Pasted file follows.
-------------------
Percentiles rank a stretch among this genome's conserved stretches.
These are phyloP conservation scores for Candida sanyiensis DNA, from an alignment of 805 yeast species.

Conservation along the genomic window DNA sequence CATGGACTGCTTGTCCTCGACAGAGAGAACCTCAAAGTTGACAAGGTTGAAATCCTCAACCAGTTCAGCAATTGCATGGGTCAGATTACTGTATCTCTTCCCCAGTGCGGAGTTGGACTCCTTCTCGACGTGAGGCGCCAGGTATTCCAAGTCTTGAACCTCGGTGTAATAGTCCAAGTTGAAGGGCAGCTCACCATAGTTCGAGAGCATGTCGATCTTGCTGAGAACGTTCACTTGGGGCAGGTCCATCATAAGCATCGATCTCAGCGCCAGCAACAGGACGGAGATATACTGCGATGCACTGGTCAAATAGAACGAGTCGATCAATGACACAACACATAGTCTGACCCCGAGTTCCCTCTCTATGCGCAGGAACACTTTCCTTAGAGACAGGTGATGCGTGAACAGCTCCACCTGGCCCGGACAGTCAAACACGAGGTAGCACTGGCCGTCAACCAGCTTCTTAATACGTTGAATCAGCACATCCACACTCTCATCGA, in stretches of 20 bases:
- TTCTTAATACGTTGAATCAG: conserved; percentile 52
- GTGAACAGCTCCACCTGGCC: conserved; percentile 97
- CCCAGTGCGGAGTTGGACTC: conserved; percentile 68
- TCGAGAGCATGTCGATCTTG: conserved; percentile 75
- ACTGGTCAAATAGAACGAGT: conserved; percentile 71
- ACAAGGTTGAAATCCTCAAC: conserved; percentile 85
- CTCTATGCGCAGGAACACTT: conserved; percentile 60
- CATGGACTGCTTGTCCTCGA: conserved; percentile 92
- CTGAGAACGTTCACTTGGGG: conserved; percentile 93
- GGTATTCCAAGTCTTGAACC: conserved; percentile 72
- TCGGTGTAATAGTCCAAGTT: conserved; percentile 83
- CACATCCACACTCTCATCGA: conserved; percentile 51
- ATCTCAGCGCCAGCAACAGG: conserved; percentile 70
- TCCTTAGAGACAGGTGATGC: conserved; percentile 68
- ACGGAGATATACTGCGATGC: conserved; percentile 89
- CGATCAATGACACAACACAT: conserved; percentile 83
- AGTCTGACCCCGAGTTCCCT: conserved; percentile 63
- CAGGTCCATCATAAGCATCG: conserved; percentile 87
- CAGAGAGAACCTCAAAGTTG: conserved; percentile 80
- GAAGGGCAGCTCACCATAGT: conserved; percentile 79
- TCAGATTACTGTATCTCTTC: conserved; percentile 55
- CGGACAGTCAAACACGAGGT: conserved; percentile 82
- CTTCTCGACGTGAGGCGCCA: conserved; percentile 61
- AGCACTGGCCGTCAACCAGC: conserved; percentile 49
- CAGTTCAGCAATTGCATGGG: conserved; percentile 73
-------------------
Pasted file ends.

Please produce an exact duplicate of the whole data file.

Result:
Percentiles rank a stretch among this genome's conserved stretches.
These are phyloP conservation scores for Candida sanyiensis DNA, from an alignment of 805 yeast species.

Conservation along the genomic window DNA sequence CATGGACTGCTTGTCCTCGACAGAGAGAACCTCAAAGTTGACAAGGTTGAAATCCTCAACCAGTTCAGCAATTGCATGGGTCAGATTACTGTATCTCTTCCCCAGTGCGGAGTTGGACTCCTTCTCGACGTGAGGCGCCAGGTATTCCAAGTCTTGAACCTCGGTGTAATAGTCCAAGTTGAAGGGCAGCTCACCATAGTTCGAGAGCATGTCGATCTTGCTGAGAACGTTCACTTGGGGCAGGTCCATCATAAGCATCGATCTCAGCGCCAGCAACAGGACGGAGATATACTGCGATGCACTGGTCAAATAGAACGAGTCGATCAATGACACAACACATAGTCTGACCCCGAGTTCCCTCTCTATGCGCAGGAACACTTTCCTTAGAGACAGGTGATGCGTGAACAGCTCCACCTGGCCCGGACAGTCAAACACGAGGTAGCACTGGCCGTCAACCAGCTTCTTAATACGTTGAATCAGCACATCCACACTCTCATCGA, in stretches of 20 bases:
- TTCTTAATACGTTGAATCAG: conserved; percentile 52
- GTGAACAGCTCCACCTGGCC: conserved; percentile 97
- CCCAGTGCGGAGTTGGACTC: conserved; percentile 68
- TCGAGAGCATGTCGATCTTG: conserved; percentile 75
- ACTGGTCAAATAGAACGAGT: conserved; percentile 71
- ACAAGGTTGAAATCCTCAAC: conserved; percentile 85
- CTCTATGCGCAGGAACACTT: conserved; percentile 60
- CATGGACTGCTTGTCCTCGA: conserved; percentile 92
- CTGAGAACGTTCACTTGGGG: conserved; percentile 93
- GGTATTCCAAGTCTTGAACC: conserved; percentile 72
- TCGGTGTAATAGTCCAAGTT: conserved; percentile 83
- CACATCCACACTCTCATCGA: conserved; percentile 51
- ATCTCAGCGCCAGCAACAGG: conserved; percentile 70
- TCCTTAGAGACAGGTGATGC: conserved; percentile 68
- ACGGAGATATACTGCGATGC: conserved; percentile 89
- CGATCAATGACACAACACAT: conserved; percentile 83
- AGTCTGACCCCGAGTTCCCT: conserved; percentile 63
- CAGGTCCATCATAAGCATCG: conserved; percentile 87
- CAGAGAGAACCTCAAAGTTG: conserved; percentile 80
- GAAGGGCAGCTCACCATAGT: conserved; percentile 79
- TCAGATTACTGTATCTCTTC: conserved; percentile 55
- CGGACAGTCAAACACGAGGT: conserved; percentile 82
- CTTCTCGACGTGAGGCGCCA: conserved; percentile 61
- AGCACTGGCCGTCAACCAGC: conserved; percentile 49
- CAGTTCAGCAATTGCATGGG: conserved; percentile 73